Second job fair at Willmar Senior High kicks off Tuesday
WILLMAR -- In the 216 Willmar Senior High School job fair, Cash Wise Foods found five new employees. Store manager Chad Primus said he's glad the job fair has become an annual event, and he plans to have Cash Wise represented each year into the f...
WILLMAR - In the 216 Willmar Senior High School job fair, Cash Wise Foods found five new employees.
Store manager Chad Primus said he's glad the job fair has become an annual event, and he plans to have Cash Wise represented each year into the future.
The second WHS Student Job Fair & Expo fair will run from 11:15 a.m. to 1:45 p.m. Tuesday in the high school gym. The job fair is sponsored by the school district, Ridgewater College, Willmar Lakes Area Chamber of Commerce and Central Minnesota Jobs & Training.
Vendors have rented booth space in the gym, and students will be able to visit the booths during those 2 1/2 hours. The students in grades 9-12 will have already filled out generic applications, and they can use a school app to submit applications to the employers the interest them.
"I think it's a great opportunity for high school students to get a chance to take a look at what they want for either a career or the next steps in their life," Primus said. "I would not be surprised if this got to be a bigger thing."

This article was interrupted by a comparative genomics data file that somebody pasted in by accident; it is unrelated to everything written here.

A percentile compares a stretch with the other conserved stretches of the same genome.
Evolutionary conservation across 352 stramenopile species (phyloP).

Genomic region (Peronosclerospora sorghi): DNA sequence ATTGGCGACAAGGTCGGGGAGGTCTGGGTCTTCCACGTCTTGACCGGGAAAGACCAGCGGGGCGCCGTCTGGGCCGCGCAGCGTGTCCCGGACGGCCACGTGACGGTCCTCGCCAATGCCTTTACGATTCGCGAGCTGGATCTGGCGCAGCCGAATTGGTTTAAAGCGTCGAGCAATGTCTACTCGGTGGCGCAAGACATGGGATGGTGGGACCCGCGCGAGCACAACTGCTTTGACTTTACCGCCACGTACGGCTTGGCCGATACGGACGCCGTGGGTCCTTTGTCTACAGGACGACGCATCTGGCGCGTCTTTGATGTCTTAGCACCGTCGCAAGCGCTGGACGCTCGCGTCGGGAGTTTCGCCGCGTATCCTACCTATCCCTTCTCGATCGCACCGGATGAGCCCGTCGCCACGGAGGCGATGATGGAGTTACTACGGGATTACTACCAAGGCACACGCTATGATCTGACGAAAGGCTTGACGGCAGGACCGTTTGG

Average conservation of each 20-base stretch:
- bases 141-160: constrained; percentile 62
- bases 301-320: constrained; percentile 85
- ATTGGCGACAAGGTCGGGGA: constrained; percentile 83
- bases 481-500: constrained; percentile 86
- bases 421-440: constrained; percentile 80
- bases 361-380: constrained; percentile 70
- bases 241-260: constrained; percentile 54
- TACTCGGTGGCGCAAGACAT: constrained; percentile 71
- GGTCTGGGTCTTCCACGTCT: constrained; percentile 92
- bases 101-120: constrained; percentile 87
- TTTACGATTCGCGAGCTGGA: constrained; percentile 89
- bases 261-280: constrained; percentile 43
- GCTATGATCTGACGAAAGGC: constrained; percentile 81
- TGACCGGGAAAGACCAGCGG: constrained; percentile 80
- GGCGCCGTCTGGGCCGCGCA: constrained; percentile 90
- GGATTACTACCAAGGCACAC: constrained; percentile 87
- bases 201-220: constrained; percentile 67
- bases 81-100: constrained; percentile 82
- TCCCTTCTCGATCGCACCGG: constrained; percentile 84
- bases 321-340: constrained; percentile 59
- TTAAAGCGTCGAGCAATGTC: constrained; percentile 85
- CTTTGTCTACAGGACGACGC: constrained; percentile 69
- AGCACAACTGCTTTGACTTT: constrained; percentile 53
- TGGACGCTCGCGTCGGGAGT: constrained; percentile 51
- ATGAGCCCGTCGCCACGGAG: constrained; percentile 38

Having the job fair on school grounds boosts attendance, he added. "If they don't have to leave or go anywhere, we get to meet everyone," he said. There's no guarantee who might show up at a fair held somewhere else, he added.
Ben Dimond, a counselor at the Senior High, said he heard positive comments from students and businesses a year ago. It will be an annual event "to help our kids see what is in our area and begin building a work history."
The event represents a connection between the community and the high school, Dimond said. Volunteers from Employment Plus, Jennie-O Turkey Store and Central Minnesota Jobs & Training have visited the school to speak with seniors about preparing for a job interview.
In their weekly Ramp Up classes, students have learned about shaking hands, dressing for job interviews and preparing answers to typical interview questions. "Little things, but they all add up to positive impressions," Dimond said.
Ramp Up is a program the school uses to help students prepare for life after high school. Students attend the short once-a-week courses through their four years at the school. They learn test-taking tips, budgeting, financial aid facts, how to choose post-secondary education, and other practical information. It fulfills part of the state's World's Best Workforce requirements for schools.
"I think the job fair is a good culminating event for them," Dimond said. "They see a purpose for what we've been talking about."
"The ultimate goal for me is when kids graduate, they go to businesses and the businesses learn they are prepared for work," he said. "It helps promote positive feelings about our school with the community."
As of Thursday, 27 businesses were signed up for the fair. Organizers will still accept registrations on Monday, Dimond said. Anyone interested should contact the Chamber of Commerce, 320-235-0300.